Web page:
After posting the letter he caught a train to Bournemouth where he booked into the Royal Tollard Hotel under the name of Group-Captain Rupert Brooke.
Soon after his arrival in Bournemouth he met 21 year old Doreen Marshall who quickly fell for his charms and they took tea together. At the end of the evening Doreen wanted to hail a taxi to take her back to her hotel but Heath insisted on walking her home, it was the least he could do. She was never seen alive again.
The Manager of the hotel where Doreen had been staying, The Norfolk, reported her missing. He told Police that as far as he aware she had been spending the evening with a Group-Captain Rupert Brooke.
Upon learning of this Heath telephoned the local Police Station and told Detective-Constable Souter that he would attend the Station in person to clear the matter up.
A little time later he arrived at the Station and identified Doreen Marshall as the woman he had spent the previous night with but insisted that after a pleasant walk together he had left her outside the Norfolk Hotel.
Souter listened patiently but was distracted by the thought that this Rupert Brooke had a striking similarity to Neville Heath, the man wanted in the Margery Gardner murder inquiry. When he put this to Heath he denied it vehemently and seemed to become agitated. He then said he needed to return to his hotel to retrieve his coat. Souter said he would send a policeman to get it for him. On searching his coat pockets they found a key to a locker at the local Railway Station. In the locker they found a blood-stained riding whip.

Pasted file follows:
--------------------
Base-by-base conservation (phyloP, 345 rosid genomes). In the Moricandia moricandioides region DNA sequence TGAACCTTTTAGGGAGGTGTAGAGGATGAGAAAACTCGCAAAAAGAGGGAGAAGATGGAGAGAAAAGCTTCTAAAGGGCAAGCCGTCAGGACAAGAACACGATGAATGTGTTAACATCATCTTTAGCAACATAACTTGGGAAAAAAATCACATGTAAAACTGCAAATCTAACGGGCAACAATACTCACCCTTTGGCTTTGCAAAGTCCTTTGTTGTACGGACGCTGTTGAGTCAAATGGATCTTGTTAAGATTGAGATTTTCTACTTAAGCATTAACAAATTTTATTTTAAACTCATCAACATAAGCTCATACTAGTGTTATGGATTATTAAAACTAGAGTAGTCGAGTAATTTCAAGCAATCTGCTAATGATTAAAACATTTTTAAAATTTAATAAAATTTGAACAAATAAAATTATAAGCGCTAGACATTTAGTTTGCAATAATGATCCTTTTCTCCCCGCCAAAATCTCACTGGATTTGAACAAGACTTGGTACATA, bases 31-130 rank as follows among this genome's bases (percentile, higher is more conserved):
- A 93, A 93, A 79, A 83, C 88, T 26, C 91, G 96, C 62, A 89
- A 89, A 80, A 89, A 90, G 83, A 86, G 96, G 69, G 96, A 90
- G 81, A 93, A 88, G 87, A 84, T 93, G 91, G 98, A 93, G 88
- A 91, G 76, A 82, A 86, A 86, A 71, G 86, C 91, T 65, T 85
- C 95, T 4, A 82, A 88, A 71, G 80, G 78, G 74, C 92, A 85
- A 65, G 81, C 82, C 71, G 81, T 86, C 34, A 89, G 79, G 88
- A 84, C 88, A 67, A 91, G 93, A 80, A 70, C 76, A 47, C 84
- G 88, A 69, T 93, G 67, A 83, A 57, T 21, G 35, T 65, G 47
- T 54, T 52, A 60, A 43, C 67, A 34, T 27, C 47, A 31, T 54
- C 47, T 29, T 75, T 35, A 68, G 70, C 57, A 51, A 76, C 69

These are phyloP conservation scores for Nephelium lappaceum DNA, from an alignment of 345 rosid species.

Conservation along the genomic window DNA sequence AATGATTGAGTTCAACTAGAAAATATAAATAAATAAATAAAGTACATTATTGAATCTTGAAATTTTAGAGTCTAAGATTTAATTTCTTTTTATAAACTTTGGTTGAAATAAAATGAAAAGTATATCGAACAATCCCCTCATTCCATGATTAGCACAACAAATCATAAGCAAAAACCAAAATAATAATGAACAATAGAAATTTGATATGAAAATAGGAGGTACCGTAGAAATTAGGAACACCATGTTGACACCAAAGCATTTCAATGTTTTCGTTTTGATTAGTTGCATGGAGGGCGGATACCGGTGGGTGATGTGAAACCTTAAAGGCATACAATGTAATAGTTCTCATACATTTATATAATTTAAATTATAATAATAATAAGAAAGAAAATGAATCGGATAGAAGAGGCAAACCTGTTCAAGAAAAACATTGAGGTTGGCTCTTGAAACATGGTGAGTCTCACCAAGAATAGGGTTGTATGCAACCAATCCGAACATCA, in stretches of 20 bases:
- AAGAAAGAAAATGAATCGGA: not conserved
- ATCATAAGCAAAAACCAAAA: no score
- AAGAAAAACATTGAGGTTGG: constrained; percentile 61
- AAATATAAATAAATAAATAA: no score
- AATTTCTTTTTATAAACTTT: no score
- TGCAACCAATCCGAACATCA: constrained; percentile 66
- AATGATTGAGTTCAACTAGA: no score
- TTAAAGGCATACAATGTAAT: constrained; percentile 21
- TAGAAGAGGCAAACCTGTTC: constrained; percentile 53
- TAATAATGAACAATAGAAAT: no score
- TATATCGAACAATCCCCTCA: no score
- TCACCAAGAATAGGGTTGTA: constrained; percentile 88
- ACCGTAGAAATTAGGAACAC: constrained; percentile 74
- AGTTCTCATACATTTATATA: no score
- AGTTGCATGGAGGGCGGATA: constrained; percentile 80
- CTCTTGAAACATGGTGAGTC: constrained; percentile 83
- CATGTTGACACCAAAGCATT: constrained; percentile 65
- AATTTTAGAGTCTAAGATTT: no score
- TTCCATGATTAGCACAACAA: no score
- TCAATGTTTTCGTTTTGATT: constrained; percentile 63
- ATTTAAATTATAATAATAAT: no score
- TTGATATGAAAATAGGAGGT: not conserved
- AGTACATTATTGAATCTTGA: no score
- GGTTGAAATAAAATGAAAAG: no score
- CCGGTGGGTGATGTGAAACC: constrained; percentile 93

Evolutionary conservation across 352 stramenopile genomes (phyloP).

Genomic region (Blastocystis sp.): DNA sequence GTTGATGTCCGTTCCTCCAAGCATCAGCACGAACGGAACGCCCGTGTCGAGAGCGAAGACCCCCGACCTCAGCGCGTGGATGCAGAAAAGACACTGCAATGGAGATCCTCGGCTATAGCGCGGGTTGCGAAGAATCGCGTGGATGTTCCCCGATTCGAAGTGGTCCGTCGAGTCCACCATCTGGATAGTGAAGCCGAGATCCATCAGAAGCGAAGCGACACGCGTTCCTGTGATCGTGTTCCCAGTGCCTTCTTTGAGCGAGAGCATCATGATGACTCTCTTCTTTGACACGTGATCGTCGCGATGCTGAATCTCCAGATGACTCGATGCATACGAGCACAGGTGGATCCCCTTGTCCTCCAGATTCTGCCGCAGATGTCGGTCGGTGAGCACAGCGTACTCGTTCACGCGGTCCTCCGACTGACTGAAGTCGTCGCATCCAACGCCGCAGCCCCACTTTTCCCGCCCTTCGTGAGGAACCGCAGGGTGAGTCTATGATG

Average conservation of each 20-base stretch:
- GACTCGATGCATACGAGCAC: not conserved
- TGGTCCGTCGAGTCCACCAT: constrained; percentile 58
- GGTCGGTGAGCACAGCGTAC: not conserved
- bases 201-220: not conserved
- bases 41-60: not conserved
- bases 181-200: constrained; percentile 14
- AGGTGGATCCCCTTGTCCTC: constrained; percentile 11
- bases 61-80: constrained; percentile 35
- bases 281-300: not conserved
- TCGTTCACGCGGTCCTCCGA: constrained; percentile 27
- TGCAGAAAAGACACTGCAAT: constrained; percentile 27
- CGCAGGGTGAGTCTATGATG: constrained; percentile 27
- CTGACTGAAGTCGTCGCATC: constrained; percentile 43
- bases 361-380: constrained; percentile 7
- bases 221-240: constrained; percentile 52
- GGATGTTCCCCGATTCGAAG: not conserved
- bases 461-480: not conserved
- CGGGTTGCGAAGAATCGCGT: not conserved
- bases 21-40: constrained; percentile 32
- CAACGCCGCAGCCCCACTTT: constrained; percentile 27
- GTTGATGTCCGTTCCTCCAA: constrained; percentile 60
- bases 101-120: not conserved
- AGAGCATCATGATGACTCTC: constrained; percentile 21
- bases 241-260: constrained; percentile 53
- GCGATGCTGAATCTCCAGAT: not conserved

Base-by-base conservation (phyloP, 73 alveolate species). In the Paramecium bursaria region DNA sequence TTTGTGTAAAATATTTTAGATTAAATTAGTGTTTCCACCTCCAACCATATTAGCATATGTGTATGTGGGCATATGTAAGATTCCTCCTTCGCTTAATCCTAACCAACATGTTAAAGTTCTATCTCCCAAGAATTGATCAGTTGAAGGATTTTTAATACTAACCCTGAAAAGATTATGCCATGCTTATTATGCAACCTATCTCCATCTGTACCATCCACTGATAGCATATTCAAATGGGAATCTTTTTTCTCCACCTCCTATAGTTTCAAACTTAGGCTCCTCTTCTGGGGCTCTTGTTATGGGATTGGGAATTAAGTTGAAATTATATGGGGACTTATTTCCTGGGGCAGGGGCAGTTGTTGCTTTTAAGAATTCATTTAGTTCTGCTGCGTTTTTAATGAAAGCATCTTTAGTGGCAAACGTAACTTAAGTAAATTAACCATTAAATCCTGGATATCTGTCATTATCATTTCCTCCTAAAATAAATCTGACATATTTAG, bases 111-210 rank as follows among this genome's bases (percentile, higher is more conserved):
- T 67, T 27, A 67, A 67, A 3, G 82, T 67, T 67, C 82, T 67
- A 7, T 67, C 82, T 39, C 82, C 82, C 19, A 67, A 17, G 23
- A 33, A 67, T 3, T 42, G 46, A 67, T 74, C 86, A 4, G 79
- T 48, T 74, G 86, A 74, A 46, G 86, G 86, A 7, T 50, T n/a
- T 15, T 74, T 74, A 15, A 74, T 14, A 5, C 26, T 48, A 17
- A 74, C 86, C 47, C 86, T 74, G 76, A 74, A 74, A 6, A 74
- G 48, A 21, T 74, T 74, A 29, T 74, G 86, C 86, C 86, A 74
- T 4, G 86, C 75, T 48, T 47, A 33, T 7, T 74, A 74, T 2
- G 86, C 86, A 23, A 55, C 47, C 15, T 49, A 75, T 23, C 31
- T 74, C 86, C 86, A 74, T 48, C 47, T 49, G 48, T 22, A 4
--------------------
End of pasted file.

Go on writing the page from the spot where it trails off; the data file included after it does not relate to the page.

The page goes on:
The dried blood was later identified to be of the same type as Margery Gardner’s.
Faced with this new evidence Rupert Brooke admitted to being Neville Heath.
About the time that Heath was owning-up to his true identity the body of Doreen Marshall was found in nearby woodland. She was naked, had been bound hand and foot, her right nipple had been bitten off, and foreign objects had once again been used for the purpose of abuse. Her throat had also been slashed.
At his trial for the murder of Margery Gardner, Heath pleaded insanity.
Had there been more women on the jury, he said later, he wouldn’t have pleaded insanity but would almost certainly have testified in his own defence.
Despite the preponderance of male jurors he remained complacent, even smug throughout the trial confident that he would be cleared of murder but the doctors called by the prosecution despite confirming that he was a pervert and a sexual sadist, declared him to be sane at the time the murder was committed.
Sentenced to death he showed little remorse but instead smiled and shook hands with those standing nearby.
On 16 October 1946, Neville George Cleverly Heath was led onto the scaffold at Pentonville Prison where he asked the hangman Albert Pierrepoint if there was any chance he might have a whisky, then looking at the gallows, he said – better make it a large one.
He was twenty nine years of age.
The likelihood is that Neville Heath killed many more women there had been a number of cases in the West End of London in the previous months that matched his modus operandi. If this was indeed the case then the proof required for a conviction died with him.